English Lessons and a Bargain

Harim, my new chauffer extraordinaire, dropped me at home at around four. My head was pounding from all the bloody beer. It’s a good thing Rosie at the brewery knows my limit, because Christ knows, I don’t.

I slammed the door with such force that Harim’s moustache, a thin, thick bush of a thing, quivered like a Brazilian flicked with a powerful middle finger.

“Sorry, Harim.”

“That’s okay, madam. I’m looking to sell this old thing anyway. No one gets into a beat-up Mitsu anymore.”

“Except for alcoholic suburban cows, apparently,” I said. I handed him the fare and a little bonus.

“You’re too hard on yourself. I can spec you out, madam. You’re a good woman.”

“No, Harim. No, I’m not.”

“Suit yourself. If you spec someone who wants to purchase the car for a bargain, give me bell. Here’s my number.” Harim pulled out and tore off a piece of tissue paper from a pink container super-glued to the dashboard. “Here. I don’t have much hope, and neither have you. I can spec your face.”

“What’s with the specking, Harim?”


“That word. Spec. Why do you say it?” I said, “It’s not good English.”

“I don’t spec what you’re saying. But I can tell you that all the drinking you’re doing in’t good for your sanity. You have bags under your eye and you look sad. Spec?”

“Jesus. Okay. I’ll try and spec someone for the Mitsu.”

“Thank you. Can I go now?”

“Yes—No. Wait. You mentioned you’re looking for a buyer for the car, not my car. What did you mean.”

“Ah. I knew there’s more to you than a couple of beers and a not-so-loving husband, if you’ll excuse me being frank.”

The words ‘not-so-loving husband’ sparked a short term memory (it doesn’t happen that much anymore, thank you marijuana) about what I had said to South London in the brewery earlier about my husband being dead. It was childish, and I’m not particularly proud of myself for having said that. It was the beer talking. And Rosie, Rosie with the emerald eyes and the freckles that that run down her cleavage like soft sea sand; Rosie who softened the blow and played along by telling South London that my husband was missing.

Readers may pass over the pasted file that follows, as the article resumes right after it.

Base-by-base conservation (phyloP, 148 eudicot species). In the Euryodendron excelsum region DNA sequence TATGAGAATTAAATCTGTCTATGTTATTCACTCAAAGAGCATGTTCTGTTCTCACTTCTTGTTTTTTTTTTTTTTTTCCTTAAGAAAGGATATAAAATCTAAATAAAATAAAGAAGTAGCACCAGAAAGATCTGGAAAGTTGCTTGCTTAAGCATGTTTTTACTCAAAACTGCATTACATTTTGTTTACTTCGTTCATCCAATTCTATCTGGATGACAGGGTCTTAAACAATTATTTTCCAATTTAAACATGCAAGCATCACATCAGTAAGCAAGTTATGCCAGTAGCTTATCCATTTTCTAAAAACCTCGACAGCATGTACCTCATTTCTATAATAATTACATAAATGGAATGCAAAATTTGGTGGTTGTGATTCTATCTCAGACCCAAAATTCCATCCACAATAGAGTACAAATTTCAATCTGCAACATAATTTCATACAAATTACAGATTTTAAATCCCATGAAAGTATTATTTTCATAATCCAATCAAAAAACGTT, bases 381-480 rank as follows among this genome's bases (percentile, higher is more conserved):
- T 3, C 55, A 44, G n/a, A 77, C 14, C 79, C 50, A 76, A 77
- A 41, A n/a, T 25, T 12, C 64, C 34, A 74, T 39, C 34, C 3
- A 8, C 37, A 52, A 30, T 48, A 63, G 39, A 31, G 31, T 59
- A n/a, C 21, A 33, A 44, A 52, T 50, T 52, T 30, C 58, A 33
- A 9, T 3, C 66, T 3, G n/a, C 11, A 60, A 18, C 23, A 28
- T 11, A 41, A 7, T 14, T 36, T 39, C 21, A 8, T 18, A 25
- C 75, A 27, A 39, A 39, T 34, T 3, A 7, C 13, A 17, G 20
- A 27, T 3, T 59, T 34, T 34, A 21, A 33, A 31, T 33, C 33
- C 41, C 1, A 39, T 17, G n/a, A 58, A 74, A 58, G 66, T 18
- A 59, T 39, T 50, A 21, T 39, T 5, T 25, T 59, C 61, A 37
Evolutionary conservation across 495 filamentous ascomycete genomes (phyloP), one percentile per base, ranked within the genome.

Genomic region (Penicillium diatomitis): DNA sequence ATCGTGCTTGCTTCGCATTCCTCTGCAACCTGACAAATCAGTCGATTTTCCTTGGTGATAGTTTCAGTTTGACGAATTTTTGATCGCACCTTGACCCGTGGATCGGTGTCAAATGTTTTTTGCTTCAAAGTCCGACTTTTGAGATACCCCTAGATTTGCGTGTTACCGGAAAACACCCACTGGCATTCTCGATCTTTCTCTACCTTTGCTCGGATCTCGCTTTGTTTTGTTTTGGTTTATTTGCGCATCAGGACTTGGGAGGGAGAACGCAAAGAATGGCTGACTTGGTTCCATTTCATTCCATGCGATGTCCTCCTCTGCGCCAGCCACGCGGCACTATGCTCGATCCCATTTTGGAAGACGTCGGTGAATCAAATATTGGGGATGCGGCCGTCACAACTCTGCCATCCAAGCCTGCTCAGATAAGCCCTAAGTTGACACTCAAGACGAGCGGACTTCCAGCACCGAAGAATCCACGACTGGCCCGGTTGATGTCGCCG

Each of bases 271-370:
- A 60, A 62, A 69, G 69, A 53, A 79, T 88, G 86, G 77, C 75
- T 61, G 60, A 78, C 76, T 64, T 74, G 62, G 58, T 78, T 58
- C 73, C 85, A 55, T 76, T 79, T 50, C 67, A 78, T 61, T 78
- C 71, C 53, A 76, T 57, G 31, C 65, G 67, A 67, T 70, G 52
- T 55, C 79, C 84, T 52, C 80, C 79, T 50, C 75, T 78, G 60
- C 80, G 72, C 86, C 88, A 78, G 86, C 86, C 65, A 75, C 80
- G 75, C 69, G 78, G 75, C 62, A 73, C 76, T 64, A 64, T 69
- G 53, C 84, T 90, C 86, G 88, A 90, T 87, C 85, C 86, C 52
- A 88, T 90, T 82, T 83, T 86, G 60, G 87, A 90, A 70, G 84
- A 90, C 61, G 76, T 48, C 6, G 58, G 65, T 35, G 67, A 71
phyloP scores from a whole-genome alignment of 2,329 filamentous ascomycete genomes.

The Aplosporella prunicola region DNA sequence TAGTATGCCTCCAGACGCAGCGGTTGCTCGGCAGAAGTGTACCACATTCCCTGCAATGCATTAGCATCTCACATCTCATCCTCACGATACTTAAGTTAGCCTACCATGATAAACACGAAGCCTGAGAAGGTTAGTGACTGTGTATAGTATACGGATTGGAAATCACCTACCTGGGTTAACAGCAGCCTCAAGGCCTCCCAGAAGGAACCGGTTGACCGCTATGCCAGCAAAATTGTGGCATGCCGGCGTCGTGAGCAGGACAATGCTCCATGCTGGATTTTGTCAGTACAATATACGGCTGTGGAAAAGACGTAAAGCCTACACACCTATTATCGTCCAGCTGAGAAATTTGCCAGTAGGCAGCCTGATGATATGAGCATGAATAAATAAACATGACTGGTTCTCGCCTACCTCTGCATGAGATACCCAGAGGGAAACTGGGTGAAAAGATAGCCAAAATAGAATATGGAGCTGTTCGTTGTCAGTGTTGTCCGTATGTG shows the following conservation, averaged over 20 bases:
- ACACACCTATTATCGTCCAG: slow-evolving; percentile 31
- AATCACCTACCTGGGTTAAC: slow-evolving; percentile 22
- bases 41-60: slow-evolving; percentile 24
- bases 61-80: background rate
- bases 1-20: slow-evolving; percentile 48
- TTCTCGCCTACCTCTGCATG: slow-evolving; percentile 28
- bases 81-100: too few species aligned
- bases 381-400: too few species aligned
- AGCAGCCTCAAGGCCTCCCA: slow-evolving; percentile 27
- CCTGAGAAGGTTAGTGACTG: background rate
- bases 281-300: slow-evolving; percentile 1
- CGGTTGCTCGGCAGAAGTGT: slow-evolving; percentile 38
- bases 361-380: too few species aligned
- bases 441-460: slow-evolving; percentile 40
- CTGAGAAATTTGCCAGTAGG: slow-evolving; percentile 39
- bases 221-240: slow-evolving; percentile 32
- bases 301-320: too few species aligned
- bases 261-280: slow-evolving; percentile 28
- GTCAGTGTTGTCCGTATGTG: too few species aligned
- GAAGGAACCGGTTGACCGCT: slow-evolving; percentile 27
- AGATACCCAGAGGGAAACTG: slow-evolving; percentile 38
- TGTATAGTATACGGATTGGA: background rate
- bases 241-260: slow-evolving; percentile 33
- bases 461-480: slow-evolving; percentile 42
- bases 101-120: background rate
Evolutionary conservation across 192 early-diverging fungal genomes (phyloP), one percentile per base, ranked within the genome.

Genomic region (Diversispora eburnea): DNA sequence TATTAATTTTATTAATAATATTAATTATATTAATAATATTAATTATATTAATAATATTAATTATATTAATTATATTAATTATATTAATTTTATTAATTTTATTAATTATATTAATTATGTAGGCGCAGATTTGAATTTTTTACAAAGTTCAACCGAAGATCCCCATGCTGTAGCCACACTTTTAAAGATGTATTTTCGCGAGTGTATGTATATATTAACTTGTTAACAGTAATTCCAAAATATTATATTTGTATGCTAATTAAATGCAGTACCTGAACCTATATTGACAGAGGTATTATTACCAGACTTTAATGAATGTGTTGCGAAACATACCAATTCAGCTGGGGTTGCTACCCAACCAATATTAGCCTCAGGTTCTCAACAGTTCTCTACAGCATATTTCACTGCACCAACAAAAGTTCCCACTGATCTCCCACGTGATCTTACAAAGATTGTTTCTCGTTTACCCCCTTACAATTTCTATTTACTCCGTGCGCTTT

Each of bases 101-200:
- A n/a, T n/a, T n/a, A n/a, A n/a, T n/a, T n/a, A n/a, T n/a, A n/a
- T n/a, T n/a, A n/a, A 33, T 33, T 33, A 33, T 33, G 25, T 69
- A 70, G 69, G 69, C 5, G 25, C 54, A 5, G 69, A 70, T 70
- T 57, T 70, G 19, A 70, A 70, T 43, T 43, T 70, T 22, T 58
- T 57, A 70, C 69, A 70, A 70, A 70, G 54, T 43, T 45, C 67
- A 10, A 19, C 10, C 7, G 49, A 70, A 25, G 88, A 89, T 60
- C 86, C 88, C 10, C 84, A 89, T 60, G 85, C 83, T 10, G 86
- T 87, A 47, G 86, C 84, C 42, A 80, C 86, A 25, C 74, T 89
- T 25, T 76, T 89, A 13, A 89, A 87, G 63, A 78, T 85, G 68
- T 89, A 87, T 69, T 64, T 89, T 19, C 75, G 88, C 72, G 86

Missing. I wanted my husband dead. Say what you will, but you never love someone with all your heart if you don’t wish them dead once in a while. We’re all married to death, anyway. Having a husband or wife is a bit like cheating, isn’t it? Death is the jealous spouse, and no one escapes.

 “Oh, Harim, how can I not forgive you for being so observant? It takes a special kind of person to be as intuitive as that. And if you keep speaking English like that, I’ll excuse you even if you take a shit on my Persian rug. So, the car’s stolen. Am I right?”

“Spot on, madam. You have a … how do you say … a kind of flare for the criminal activity.”

“Ha! I like that, Harim. And the Mitsu doesn’t have any papers?”



“Pardon. You should say ‘pardon’ or ‘pardon me’, not ‘huh’.”

“Pardon me?”

“I said you should say—”

“Right again, Madam.”

“No, no, no. I was practising.”

“Right. Ha! That’s funny. Thought I was in the Twilight Zone there for a moment.”


“Are you fucking with me, Harim?”

“I am, madam.”

“Good man. So the car doesn’t actually belong to anyone.”

“It doesn’t, madam.”

“And those plates are fake?”



“Yes indeed, madam.”

“Harim, I think I spec a buyer. Come in. We have important business to discuss.”

Harim had a look at hi watch, a brief spec. “Your husband, he—”

“My not-so-loving husband. He’ll be working late, as usual. Are you in or are you out?”

“I spe—I suspect there’s something in your voice that sounds …how do you say … perilous.”

“Harim, you have no idea.”


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